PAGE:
|Publication number||US6186903 B1|
|Application number||US 09/346,452|
|Publication date||Feb 13, 2001|
|Filing date||Jul 1, 1999|
|Priority date||Jul 1, 1999|
|Also published as||CA2312585A1, CA2312585C, DE10031739A1, DE10031739B4|
|Publication number||09346452, 346452, US 6186903 B1, US 6186903B1, US-B1-6186903, US6186903 B1, US6186903B1|
|Inventors||Lou C. Beebe, Daniel J. Kubica|
|Original Assignee||Karsten Manufacturing Corporation|
|Export Citation||BiBTeX, EndNote, RefMan|
|Patent Citations (14), Referenced by (41), Classifications (15), Legal Events (4)|
|External Links: USPTO, USPTO Assignment, Espacenet|
This invention relates generally to golf equipment and, in particular, to a golf club head with a notch for making loft and lie adjustments.
U.S. Pat. No. 4,512,577 to Karsten Solheim discloses an iron type golf club having a club head and a shaft. The club head includes a body, and a narrowed neck which connects the body to a hosel which receives the lower end of the shaft. The narrowed neck has a maximum dimension at its mid section that is smaller than the outside diameter of the hosel. When adjusting loft and lie angles of the club head, bending occurs at the narrowed neck. While the club head disclosed in the Solheim patent permits satisfactory loft and lie adjustments, it is recognized that further improvements are possible.
A golf club head according to an improvement includes a front face arranged for impact with a golf ball, a heel portion and a toe portion. A hosel having a neck connected to the heel portion of the body has an outside diameter. The hosel contains a bore for receiving one end of a golf club shaft having a longitudinal axis, and the bore has a desired orientation relative to the body. The hosel neck has an outer peripheral surface including an upper surface and a lower surface when viewed from a direction which is generally normal to the front face. A notch is formed only in the lower surface of the hosel neck and extends around only a portion of the hosel neck. The notch has a depth that varies along its length. A critical dimension measured between the upper surface of the hosel neck and a point on the depth of the notch is less than the outside diameter of the hosel so that the desired orientation of the bore relative to the body may be adjusted by bending the neck at the notch. The hosel has a top edge disposed at an acute angle to the shaft longitudinal axis when viewed in the direction which is generally normal to the front face.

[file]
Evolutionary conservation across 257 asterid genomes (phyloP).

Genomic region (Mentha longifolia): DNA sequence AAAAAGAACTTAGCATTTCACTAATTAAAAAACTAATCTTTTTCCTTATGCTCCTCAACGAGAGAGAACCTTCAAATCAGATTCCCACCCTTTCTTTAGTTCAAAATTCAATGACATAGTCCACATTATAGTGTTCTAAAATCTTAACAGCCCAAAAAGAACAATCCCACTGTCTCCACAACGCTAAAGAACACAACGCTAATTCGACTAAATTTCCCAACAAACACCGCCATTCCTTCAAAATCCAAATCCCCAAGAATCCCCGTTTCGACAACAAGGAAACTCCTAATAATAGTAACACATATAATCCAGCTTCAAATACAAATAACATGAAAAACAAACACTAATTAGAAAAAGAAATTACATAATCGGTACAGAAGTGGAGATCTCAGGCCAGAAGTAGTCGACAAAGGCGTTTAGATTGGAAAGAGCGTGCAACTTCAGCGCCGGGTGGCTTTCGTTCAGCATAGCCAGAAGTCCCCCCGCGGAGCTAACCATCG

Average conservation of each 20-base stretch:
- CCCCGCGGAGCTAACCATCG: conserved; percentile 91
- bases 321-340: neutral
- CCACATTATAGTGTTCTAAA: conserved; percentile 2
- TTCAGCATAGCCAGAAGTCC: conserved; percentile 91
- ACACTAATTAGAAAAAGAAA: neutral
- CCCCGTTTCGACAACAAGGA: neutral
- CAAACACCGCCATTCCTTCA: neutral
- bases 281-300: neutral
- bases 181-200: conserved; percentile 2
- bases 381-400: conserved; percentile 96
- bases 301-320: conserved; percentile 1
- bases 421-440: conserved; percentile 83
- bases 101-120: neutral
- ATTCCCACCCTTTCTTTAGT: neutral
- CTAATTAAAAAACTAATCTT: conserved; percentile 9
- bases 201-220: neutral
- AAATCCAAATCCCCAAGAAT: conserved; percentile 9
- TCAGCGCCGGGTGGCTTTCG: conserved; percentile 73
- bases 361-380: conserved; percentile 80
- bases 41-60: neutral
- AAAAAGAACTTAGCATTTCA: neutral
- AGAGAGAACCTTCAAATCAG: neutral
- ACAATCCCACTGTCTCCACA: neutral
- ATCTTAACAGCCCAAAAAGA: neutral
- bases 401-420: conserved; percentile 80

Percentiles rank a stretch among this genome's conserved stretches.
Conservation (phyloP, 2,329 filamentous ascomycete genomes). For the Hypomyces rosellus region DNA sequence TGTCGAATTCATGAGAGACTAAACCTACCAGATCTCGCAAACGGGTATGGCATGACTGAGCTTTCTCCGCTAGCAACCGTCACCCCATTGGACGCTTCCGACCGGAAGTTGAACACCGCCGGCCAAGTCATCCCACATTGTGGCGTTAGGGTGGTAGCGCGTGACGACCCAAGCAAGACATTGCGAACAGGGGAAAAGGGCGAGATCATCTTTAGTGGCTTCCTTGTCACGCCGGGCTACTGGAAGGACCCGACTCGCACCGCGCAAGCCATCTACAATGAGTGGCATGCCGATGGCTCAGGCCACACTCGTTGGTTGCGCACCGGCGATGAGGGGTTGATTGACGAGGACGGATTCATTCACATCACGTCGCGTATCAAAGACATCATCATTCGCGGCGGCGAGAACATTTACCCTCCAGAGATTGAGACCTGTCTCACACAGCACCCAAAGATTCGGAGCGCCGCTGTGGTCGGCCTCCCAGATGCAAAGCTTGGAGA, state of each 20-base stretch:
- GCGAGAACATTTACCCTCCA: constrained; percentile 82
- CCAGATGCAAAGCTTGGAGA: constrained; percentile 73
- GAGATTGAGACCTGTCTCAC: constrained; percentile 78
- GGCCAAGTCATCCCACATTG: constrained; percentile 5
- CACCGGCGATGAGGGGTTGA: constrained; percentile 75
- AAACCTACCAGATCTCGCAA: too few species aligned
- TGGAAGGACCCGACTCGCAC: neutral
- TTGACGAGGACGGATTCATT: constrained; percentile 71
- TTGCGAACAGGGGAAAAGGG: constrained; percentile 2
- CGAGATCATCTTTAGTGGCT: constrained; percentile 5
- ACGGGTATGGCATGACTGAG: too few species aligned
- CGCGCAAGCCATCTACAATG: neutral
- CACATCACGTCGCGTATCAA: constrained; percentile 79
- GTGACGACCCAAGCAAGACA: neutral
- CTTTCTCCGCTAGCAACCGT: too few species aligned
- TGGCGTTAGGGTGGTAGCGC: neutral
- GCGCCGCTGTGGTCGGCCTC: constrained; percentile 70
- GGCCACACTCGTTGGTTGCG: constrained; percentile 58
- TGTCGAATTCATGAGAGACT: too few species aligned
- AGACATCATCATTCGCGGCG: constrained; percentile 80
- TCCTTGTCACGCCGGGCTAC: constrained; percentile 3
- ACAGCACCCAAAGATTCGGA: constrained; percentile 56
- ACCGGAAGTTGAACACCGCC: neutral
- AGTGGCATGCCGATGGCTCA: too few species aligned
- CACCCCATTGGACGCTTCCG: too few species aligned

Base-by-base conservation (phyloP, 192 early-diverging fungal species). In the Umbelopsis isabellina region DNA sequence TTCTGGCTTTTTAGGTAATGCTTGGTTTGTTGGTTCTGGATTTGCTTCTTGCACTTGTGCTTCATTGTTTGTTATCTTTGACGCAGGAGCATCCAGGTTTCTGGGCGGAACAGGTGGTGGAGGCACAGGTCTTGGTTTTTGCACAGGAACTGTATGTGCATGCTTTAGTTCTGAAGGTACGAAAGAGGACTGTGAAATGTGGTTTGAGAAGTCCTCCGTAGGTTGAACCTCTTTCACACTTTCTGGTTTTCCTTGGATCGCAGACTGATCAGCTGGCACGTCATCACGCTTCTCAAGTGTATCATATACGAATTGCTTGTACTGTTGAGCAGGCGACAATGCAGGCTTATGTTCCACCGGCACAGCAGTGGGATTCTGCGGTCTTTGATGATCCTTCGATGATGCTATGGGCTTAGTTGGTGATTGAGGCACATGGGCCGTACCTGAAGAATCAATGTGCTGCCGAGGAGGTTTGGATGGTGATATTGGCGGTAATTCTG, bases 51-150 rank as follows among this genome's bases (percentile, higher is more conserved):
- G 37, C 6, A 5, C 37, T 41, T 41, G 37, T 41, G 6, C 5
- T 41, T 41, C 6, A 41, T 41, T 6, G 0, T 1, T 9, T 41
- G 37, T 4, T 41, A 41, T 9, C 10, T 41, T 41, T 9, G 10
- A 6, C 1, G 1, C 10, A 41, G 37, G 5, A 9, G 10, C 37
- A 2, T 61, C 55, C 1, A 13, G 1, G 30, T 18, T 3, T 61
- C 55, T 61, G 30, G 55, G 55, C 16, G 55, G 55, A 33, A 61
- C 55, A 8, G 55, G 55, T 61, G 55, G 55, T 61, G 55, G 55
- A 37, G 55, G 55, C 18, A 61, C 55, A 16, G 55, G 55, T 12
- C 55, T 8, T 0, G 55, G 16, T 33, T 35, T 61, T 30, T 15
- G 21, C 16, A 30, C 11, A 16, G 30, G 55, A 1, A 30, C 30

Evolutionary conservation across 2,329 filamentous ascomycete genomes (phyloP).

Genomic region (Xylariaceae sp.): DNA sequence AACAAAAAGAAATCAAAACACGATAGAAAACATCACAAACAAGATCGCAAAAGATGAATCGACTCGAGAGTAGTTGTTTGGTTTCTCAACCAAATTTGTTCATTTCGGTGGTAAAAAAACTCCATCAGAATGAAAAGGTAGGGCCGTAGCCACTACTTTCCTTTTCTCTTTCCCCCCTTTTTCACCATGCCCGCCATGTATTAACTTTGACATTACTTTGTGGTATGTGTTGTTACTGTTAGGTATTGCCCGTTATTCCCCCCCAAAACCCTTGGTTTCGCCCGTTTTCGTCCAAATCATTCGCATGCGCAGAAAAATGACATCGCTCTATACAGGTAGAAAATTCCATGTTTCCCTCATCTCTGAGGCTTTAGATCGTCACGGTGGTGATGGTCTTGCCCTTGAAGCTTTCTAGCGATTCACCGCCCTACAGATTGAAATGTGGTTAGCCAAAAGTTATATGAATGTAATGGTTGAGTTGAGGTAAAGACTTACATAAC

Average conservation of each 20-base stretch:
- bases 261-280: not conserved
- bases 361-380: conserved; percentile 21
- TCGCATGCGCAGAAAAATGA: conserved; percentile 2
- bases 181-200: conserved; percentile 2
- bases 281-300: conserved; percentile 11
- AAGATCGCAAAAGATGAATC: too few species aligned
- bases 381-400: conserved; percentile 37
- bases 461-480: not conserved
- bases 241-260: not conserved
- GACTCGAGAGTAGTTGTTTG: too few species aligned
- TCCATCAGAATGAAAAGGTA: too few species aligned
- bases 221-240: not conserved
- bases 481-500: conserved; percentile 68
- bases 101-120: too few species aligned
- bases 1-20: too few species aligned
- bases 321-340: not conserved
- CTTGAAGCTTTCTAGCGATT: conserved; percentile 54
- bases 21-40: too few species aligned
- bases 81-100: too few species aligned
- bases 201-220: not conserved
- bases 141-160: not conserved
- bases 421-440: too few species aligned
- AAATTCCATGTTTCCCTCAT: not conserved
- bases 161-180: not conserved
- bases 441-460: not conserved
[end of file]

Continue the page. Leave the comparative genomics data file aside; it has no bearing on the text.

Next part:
FIG. 1 is a perspective view of a golf club head embodying a loft and lie adjustment notch according to the present invention;
FIG. 2 is a toe end view of the golf club head of Fig. 1;
FIG. 3 is a heel end view of the golf club head of Fig. 1;
FIG. 4 is top view of the golf club head of FIG. 1;
FIG. 5 is a bottom view of the golf club head of FIG. 1;
FIG. 6 is a front elevational view of the golf club head of FIG. 1;
FIG. 7 is a rear elevational view of the golf club head of Fig. 1;
FIG. 8 is a sectional view taken along lines 8—8 in FIG. 6; and
FIG. 9 is an exploded view of the golf club head of FIG. 1.
Referring to FIGS. 1-7, an iron type golf club head 10 includes a body 12 and a hosel 14 containing a cylindrical bore 15 for receiving one end of a golf club shaft 13 (FIG. 6). The hosel 14 has an inside diameter ID and an outside diameter OD as best seen in FIG. 4. Although the club head 10 is shown as a five-iron, it could also be any iron-type club head from a one-iron to a wedge. The body 12 has a heel portion 16 and a toe portion 18 that are spaced apart. The hosel 14 includes a neck 20 connected to the heel portion 16 of the body 12. The club head 10 is preferably cast from suitable metal such as stainless steel. A front face 22 arranged for impact with a golf ball (not shown) is provided on the body 12 and extends between the body heel and toe portions 16, 18 along a frontal portion of the body 12. Disposed rearwardly of the front face 22 is a back face 23. When viewed as in FIG. 6 from a direction D (FIG. 2) which is generally normal to the front face 22, the outer peripheral surface of neck 20 includes an upper surface 20 a and a lower surface 20 b.